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islandman
31-08-2013, 07:08 AM
For the last 20 plus years of pulling my car apart and putting it back together I never really thought much about the need (or not) to use any form of gasket between the panels and main body shell (front undertray, side panels, rear end etc..). It was all in original gel coat so not real issues with paint rubbing on paint and any associated damage to think about. Especially as it was multi coloured as my modification work evolved over time and I knew once day I would eventually get it all painted.

Well that day finally came :groupwave: , and I now have a dilemma :confused1: . My intention (at the moment) is not to use a bump strip around the panel join lines. So the question is “should I or should I not worry about bolting painted surfaces tightly up against each other?” :please:

What have other done?

Is it worth considering a thin (1mm) nitrile rubber gasket between the panels. Or what else might work?

All thoughts, suggestions or general sarcasm gratefully received :blushing:

NovaF4
31-08-2013, 08:16 AM
After what you've spent on the paint job I don't think it should ever hit the road. Rather, keep it in a dedicated room in the house as a piece of art.

G

Spacenut
31-08-2013, 04:21 PM
Hi Dave - I don't think there is any danger of the painted surfaces rubbing once they have been firmly bolted together. However, as the flanges don't necessarily align that well, there is a danger that a local pressure point might crack the paint at the corner, and that might not look so nice.

I did consider using wing piping but by all accounts the uneven distance between the panels makes it look quite ugly, but a thin gasket that stops short of the edge might be the answer.

I'm with you 100% on not renewing the edge strip. The self-adhesive stuff never works that well and I find it makes the Nova look very dated. Nevertheless, it can cover a multitude of sins :whistling:

Lauren

islandman
01-09-2013, 02:22 AM
After what you've spent on the paint job I don't think it should ever hit the road. Rather, keep it in a dedicated room in the house as a piece of art.

G

Where's the fun in that, you get many more smiles per mile when its driven :bleh:

islandman
01-09-2013, 02:23 AM
Nevertheless, it can cover a multitude of sins :whistling:

Lauren

Well I guess I will find out on the initial bolting how good the fit is :crossfinger:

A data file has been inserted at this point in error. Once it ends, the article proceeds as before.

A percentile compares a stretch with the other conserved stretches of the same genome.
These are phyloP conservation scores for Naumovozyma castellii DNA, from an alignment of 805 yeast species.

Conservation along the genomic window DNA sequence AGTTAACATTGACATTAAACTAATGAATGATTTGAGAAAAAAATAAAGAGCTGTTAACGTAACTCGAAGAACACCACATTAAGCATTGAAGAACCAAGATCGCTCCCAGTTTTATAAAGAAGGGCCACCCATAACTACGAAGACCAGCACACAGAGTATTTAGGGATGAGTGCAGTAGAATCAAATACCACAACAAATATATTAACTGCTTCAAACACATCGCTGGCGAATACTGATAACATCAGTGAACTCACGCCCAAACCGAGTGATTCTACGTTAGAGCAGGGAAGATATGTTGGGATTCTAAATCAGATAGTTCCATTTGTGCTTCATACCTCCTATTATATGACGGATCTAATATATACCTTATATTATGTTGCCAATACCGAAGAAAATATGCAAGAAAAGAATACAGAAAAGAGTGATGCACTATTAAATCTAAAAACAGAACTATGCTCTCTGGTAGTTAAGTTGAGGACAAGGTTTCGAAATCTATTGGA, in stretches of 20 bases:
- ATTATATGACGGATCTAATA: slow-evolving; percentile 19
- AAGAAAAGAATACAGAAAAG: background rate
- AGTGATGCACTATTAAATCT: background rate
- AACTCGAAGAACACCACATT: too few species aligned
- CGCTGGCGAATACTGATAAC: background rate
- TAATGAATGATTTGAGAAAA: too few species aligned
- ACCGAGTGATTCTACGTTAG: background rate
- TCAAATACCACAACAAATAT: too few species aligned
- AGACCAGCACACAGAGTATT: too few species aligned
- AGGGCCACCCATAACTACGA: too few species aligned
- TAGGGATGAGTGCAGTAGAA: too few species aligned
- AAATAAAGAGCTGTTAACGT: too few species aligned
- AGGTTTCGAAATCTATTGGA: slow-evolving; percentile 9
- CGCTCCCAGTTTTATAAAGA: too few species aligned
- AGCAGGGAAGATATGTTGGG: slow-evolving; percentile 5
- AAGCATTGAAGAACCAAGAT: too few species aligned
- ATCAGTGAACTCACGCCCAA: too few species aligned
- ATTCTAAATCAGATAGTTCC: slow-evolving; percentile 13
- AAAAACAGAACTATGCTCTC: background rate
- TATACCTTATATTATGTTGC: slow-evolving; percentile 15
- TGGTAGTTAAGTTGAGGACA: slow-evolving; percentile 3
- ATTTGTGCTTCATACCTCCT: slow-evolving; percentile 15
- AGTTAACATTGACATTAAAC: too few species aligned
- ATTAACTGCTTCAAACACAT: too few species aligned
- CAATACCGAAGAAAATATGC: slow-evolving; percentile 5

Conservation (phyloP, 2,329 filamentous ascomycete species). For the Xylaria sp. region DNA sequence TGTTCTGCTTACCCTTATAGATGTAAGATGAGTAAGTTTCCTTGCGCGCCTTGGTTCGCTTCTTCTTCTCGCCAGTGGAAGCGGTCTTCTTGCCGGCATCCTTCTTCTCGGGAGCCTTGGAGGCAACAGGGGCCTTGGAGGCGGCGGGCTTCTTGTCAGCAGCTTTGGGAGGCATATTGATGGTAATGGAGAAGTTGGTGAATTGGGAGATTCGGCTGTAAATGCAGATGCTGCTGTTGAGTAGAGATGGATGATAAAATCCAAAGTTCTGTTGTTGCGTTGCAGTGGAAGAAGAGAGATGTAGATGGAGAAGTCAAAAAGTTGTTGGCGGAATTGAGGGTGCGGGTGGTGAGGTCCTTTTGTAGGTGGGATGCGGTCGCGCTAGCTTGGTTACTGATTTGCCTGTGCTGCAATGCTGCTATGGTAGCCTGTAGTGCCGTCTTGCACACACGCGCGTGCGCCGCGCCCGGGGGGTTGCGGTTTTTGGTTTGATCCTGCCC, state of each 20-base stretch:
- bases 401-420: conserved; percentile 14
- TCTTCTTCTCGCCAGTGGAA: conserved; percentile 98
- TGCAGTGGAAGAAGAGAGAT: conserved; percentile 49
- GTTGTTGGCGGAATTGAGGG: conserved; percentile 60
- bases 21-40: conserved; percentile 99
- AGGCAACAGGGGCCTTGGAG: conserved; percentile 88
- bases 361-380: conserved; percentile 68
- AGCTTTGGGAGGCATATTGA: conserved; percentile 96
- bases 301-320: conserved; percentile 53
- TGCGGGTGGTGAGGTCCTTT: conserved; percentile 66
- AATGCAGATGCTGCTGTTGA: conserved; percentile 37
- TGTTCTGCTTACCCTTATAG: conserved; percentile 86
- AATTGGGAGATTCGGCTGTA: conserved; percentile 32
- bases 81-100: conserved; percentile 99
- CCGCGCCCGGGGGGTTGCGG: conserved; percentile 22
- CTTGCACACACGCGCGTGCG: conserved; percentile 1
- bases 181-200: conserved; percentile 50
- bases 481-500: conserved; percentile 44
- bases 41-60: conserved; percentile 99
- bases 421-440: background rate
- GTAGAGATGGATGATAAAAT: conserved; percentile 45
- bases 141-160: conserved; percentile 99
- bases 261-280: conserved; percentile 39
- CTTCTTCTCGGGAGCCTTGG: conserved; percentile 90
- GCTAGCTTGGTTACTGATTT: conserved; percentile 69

MicksRedNova
03-09-2013, 10:33 AM
Dave

Did you prep the car bolted up before paint? i.e. is there going to be a visible gap between the panels anyway. Mine is original Gelcoat rather than paint at the moment and bolted up with lots of S/S bolts and nyloc nuts with penny washers. Theres a certain amount of creaking and cracking when you bolt them up but once fitted I don't think they move too much.
I think a gasket is a good idea if you ever plan taking it apart in the future. Otherwise I would be tempted to use sealant or glue to help bond the surfaces and prevent movement.

Mick

islandman
03-09-2013, 10:42 AM
I didn't do any prep on the panels, it's was all done by the painter. I think the line is quite good and a reasonably close fit (but must admit I didn't have time to inspect it fully as I had to get a hire van back on time). I always envisage the nova will be a work in progress (24 years of ownership has proven that), so I will undoubtably be unbolting a few times :drive:

jim73vw
21-09-2013, 09:47 PM
Personally I used a t shaped rubber profile. Smaller than wing beading, but helped hide any imperfections and saved any damage bolting up.

regards,

jim

islandman
22-09-2013, 01:51 AM
Personally I used a t shaped rubber profile. Smaller than wing beading, but helped hide any imperfections and saved any damage bolting

Thats my fall back plan, but I'd quite like to have no beading
:crossfinger:

edmorton
22-09-2013, 09:11 AM
My "unused" shell advertised in the forum had the side panels and nose cone bolted and then the gaps filled and painted. It had started to crack and looked pretty rubbish to be honest. It was also a complete swine to remove the panels!

A few of the kitcar trim suppliers do a T shaped rubber extrusion where the short ends of the T curve backwards slightly to press against the bodywork. I'm planning on using his, so I can removed the panels again if needs be. I'll also give a modicum of protection on the extreme edge of the car against the muppets in their pyjamas in Sainsbury's carpark!

Ed

Alzax3
22-09-2013, 12:12 PM
Have you found a 'T' with a deep enough 'leg' to grip between the panels, Ed? When I looked I couldn't find one with more than about 10 or 13mm which didn't feel like enough.....

edmorton
22-09-2013, 08:41 PM
Hi Alex, I thinks so; this is 28mm long and 13mm wide, from Woolies.

Do you still have a mould for the rear panel, by the way........?

Cheers, Ed.

Alzax3
23-09-2013, 06:43 AM
Ah yes, that looks like it should do it! No to the mould though, never had one for the rear panel, and stupidly didn't take one from the pristine Mk4 panel that passed through my hands a few years back.....:whip: